William Allen moved into commercial production in 2010, after years as a “garagiste” and writer. This doesn’t mean that he makes a lot of wine. Two Shepherds as a one-man operation, truly a labor of love, so the wines are made in minute quantities; sorry about that. These are Rhone-style wines that see no new oak, are foot-stomped, use natural yeasts and generally exhibit remarkable purity and intensity. I love them; there, I said it.

These wines were samples for review. The labels used for illustration below are one vintage behind.

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The Two Shepherds Pastoral Blanc 2012, Saralee’s Vineyard, Russian River Valley, is a blend of four white grapes typical of the southern Rhone Valley: 50 percent roussanne, 35 percent marsanne, 10 viognier and 5 grenache blanc; the wine ages an average of six months in neutral French oak barrels. The color is pale gold; aromas of quince and ginger, peach and spiced pear open to notes of bee’s-wax and camellia, sea-shell and limestone. The wine is rich, focused, enveloped in a structure of moderate and very attractive weight and body, clean, bright and crisp yet almost talc-like in texture. Quite dry, it offers a smoky, earthy and autumnal essence of peaches, nectarines and yellow plums, cloves and allspice and a backwash of limestone-and-flint minerality and salinity. 13.7 percent alcohol. Drink now through 2016 or ’17 with grilled or roasted salmon or tuna, grilled mussels, trout with lemon-caper butter or shrimp salad. Production was 105 cases. Excellent. About $28.
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This time not Saralee’s Vineyard in Russian River Valley but Saarloos Vineyard in Santa Ynez Valley, for the Two Shepherds Grenache Blanc 2012; at first I thought that was a misprint. Santa Ynez, approved as an AVA in 1983, is in southeast Santa Barbara County and bears within it the sub-appellation of Santa Rita Hills. This grenache blanc offers an aura of greenness, by which I do not mean green as in grapes picked before they’re ripe, but green as in leafy green, as in sea-green, as in greengage, as in green apple. The color is pale straw-gold; notes of jasmine and honeysuckle are spare and ethereal, wreathed with tangerine and grapefruit and backed by shell-like minerals and a sort of sea-breeze salinity. A moderately soft and satiny texture is energized by brisk acidity and scintillating limestone minerality, while the finish brings in hints of green tea, orange rind and cloves. Eighty percent of the wine aged seven months in neutral oak, the other 20 percent six months in stainless steel. 13.4 percent alcohol. Drink now through 2016 or ’17 with Thai salads, trout quenelles, watercress and cucumber sandwiches (crusts trimmed, of course). Production was 125 cases. Excellent. About $25.
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William Allen made one barrel of the Two Shepherds Trousseau Gris 2012, Fanucchi Vineyard, Russian River Valley, amounting to 25 cases, so while it’s a brilliant wine, the chances of any of My Readers getting their hands on a bottle are about as remote as Beyonce singing La Boheme in Bethlehem. The grape is trousseau gris, not widely found even in its home of the Jura mountains where France nestles against Switzerland. Being “gris,” the grape’s faintly rosy onion skin or grayish color yields a radiant coral hue when the wine is fermented on the skins; in other words, it’s a “white” wine made as if it were a red wine. The seductive and unusual bouquet delivers hints of orange zest and strawberries, melon and lemon balm with intriguing notes of parsley and celery and a touch of flint. It’s quite dry but juicy with ripe peach, red currant and rhubarb flavors deepened by the slight astringency of peach skin and almond skin, smoke, briers and brambles, all wrapped in clean acidity and a note of graphite minerality. The whole package is characterized by remarkable presence, resonance, transparency and vividness. The wine aged eight months in neutral oak barrels, four months on the lees. 13.8 percent alcohol. We drank this versatile bottle over several nights with a variety of food. Now through 2016 or ’17. Exceptional. About $25.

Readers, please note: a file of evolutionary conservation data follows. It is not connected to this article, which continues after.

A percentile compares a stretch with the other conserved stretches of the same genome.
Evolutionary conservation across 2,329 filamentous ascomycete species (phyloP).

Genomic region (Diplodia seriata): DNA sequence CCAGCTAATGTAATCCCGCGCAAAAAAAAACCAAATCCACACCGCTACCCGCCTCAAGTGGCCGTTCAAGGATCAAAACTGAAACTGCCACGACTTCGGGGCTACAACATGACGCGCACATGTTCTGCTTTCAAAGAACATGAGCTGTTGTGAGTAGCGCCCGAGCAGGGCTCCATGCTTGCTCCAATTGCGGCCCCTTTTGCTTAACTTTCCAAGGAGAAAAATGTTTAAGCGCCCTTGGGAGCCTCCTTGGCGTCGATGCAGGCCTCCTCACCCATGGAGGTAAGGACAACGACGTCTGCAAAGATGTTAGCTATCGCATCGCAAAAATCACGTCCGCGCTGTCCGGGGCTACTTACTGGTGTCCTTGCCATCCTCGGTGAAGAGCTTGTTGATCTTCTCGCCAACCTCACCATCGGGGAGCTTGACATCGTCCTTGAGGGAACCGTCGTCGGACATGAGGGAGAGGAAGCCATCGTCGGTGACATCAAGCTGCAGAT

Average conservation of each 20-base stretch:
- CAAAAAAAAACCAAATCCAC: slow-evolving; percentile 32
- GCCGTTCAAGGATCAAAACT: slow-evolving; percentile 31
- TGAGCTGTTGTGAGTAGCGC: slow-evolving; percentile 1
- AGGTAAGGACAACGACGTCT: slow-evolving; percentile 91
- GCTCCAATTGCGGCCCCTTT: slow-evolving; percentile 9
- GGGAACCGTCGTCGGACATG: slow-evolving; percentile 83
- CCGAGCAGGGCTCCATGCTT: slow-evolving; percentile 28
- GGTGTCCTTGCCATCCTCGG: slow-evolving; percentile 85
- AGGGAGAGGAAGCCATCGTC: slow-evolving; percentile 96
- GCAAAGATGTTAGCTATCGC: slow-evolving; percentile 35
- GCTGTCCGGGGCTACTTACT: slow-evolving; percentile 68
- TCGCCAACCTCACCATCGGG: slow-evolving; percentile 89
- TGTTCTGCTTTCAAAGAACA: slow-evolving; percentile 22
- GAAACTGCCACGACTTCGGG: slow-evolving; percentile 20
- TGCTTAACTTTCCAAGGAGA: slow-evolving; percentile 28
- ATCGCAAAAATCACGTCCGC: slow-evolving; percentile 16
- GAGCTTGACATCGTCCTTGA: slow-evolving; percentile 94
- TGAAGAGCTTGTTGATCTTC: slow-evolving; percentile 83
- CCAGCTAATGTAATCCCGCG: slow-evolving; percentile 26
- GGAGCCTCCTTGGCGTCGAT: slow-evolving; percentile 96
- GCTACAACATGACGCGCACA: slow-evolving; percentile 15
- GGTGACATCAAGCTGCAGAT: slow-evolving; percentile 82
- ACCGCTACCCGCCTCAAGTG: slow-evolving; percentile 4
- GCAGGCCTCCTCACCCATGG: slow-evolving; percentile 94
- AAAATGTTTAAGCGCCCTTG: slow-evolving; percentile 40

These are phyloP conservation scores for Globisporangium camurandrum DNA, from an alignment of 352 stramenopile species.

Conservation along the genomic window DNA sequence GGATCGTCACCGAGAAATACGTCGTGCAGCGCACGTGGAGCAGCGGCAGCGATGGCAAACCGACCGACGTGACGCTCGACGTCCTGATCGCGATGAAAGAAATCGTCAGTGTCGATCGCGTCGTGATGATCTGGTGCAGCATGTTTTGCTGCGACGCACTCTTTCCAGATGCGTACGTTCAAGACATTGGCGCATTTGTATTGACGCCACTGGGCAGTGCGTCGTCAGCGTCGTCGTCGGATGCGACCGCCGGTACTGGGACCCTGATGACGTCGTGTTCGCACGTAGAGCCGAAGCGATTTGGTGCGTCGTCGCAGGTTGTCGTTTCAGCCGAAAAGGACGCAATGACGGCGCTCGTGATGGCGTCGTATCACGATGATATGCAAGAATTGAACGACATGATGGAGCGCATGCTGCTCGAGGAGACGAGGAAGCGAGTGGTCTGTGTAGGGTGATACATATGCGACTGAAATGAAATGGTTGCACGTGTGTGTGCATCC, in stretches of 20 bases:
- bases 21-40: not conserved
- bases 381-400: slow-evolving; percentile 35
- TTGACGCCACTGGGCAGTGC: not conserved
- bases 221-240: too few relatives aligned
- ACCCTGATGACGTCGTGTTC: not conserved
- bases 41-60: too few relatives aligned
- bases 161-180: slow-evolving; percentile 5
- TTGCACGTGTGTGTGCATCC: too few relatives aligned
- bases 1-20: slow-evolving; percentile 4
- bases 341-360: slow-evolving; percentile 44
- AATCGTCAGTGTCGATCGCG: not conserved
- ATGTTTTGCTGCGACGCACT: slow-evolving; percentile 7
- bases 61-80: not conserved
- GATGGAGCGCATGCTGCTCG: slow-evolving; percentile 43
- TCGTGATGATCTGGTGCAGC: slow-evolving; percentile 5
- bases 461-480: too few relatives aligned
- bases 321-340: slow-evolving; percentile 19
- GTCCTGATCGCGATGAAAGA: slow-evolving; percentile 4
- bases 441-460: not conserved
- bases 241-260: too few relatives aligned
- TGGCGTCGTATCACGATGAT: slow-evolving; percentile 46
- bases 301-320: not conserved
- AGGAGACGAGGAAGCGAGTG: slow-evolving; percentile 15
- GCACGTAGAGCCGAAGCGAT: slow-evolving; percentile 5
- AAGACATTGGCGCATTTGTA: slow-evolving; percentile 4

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So, here’s the red wine of this foursome. The Two Shepherds Syrah/Mourvèdre 2011 is a cross-county blend of 55 percent syrah from Saralee’s Vineyard in Russian River Valley, Sonoma County, and 45 percent mourvèdre from El Dorado. It aged 10 months in neutral French oak, the barrels four years old or older, four of those months on the lees. The color is a pronounced dark ruby with a magenta robe; fresh aromas of ripe red and black currants and plums are intensified by cloves, graphite, a hint of new leather and depths of briery, clean mossy earthiness. The wine is fine-grained and supple, riven by incisive acidity, decisively dry, dense and chewy, almost feral in its purity and individuality; despite projecting a vibrant and somewhat unbridled red and black fruit character and texture, the wine feels light on its feet, with nothing ponderous or opulent. 13.8 percent alcohol. Product was 40 cases. Drink now through 2018 or ’20 with grilled leg of lamb, a hot and crusty medium rare rib-eye steak just plunked from the coals, a gamy veal chop. Excellent. About $38.
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